On the hillside, the angels praised God amongst the shepherds, and brought news of great joy for all people, for a Saviour was born to bring glory to God, and peace on earth. The purity of angels praising God must have been inspirational.

I believe that God still sends divine messengers to this earth, to encourage, to guide the lost, to be with the dying. Sometimes God might choose the most unlikely people to fulfil His purposes, unexpected angels are all around. And this brings us hope.

We know that in the new year, the various vaccines will be rolled out, and that this will make a difference. We know that these restrictions will not last forever. We know that the number of people ill with the virus will gradually lessen. There is much to be hopeful about.

Right now, as we look at the dark nights, and the rain drops rolling down the window pane, it is easy to feel down. May we know that God has not deserted His people, and that the angels still sing. May we notice the angels in our midst, the prayers said, the acts of kindness around, and may this strengthen us, and remind us that there are better days to come.

May we pray. Eternal Father, news of a new more spreadable variant of the virus, is hard to hear, and the new restrictions have curtailed so many plans to meet up at Christmas. Help us to remember that the first Christmas was tough too, a long journey, a birth of a child in less than ideal circumstances. Yet God provided for the holy family, and He provides for us today. Holy spirit, help us notice the angels in our midst, the heavenly singing, the prayer, the acts of kindness. And may we find peace, trusting in You, Amen 🙏

I’ll walk you to your car, lass.

Civility in the city.

Anniversaries are such strange things. You think you are prepared, but you seldom are. This month is the first anniversary of my father in law’s death, and it feels really emotional. He lived a long and full life, and he accomplished amazing things, but I still feel so very tearful at his death.

I used to visit him and his wife on a Sunday evening, and they always made us a meal, even when that should have been the last thing in the world they should have been thinking about. My mother in law would make a Sunday roast dinner for us, and took great pride in getting all the details right. How she cooked in that little scullery kitchen I will never know!

And then at the end of the evening, Tom would say to me ‘ I’ll walk you to your car, lass’. Everytime he said this, I would just be blown away. It was an old fashioned courtesy, offered as if it was so self evident that this was the only possible thing to do. They lived in the top flat, parking on the street was often difficult, and do with my parking skills, my car was often far away. But still he pull on his cap and jacket, and would accompany down the stairs. He would wave me out of my parking place, stopping the other traffic, just to make sure I got home ok.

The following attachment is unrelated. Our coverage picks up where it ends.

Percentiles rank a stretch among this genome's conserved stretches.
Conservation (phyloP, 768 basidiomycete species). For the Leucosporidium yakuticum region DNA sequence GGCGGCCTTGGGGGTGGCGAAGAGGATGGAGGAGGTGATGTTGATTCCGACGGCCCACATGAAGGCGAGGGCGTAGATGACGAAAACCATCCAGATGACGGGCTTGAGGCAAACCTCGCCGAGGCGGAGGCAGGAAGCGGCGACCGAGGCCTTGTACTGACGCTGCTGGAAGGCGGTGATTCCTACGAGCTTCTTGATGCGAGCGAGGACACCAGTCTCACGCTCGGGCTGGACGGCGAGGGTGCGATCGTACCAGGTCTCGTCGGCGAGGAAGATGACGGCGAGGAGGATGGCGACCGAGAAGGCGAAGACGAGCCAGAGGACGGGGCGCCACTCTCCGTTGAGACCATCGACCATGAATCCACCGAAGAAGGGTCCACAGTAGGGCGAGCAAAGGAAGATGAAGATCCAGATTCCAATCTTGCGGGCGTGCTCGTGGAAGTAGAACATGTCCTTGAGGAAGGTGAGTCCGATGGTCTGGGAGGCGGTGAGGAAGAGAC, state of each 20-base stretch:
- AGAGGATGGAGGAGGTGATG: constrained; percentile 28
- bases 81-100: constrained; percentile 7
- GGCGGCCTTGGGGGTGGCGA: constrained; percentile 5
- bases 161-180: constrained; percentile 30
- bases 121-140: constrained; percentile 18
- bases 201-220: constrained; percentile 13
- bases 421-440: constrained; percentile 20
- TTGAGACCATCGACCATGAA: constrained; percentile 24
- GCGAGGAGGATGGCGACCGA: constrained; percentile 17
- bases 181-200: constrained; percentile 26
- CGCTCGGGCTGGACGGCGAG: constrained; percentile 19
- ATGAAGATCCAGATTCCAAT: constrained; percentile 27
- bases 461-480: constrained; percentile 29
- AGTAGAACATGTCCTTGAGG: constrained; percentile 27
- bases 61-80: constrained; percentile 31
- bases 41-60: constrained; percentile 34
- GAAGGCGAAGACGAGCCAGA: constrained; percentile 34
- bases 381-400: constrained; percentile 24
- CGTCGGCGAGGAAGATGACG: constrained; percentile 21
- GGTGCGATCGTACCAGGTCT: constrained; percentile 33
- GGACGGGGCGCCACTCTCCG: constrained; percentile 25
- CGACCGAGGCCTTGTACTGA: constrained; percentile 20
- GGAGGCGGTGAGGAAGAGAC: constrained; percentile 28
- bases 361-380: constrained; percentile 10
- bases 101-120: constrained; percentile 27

That weekly courtesy was one of many, and just spoke of his kindness and manners. Even when he was less well, it took me all my time to stop him escorting me down the stairs, even when I protested that it was raining, and I didn’t want him to get wet.

Sometimes it is these little things that are so moving, so symbolic of his life, his thoughtfulness and humility and self effecting nature. Yet he also held strong views on politics, art and culture. He was incredibly witty, loved conversation and was stimulating company at dinner. He was an artist, with an independent vision and style. He was a brilliant husband, father in law, dad and grandpa. So sorely missed.

May we never take our loved ones for granted. May we take time to remember them, all the memories, good and bad, funny and poignant. May we have space to speak of them fondly, and to laugh and to reminisce. Every day is so precious.

In psalm 90 verse 12, the psalmist says : ‘ teach us to number our days, that we may gain a wisdom of the heart.’ Appreciating what we have, is just so vital, giving us thankful hearts, and puts all things in perspective.

Gracious God, our times are in your hands,and we are so grateful for all who have gone before us, who have shared their lives with us, who inspired us, and loved us. Lord Jesus, help us treasure all the ways You have blessed us, all the people who have shown us kindness. Holy Spirit, may the example of those who have gone before us, inspire us to live each day for good, that we may love and show compassion and thoughtfulness to others, and to seek to make this world a better place. Amen.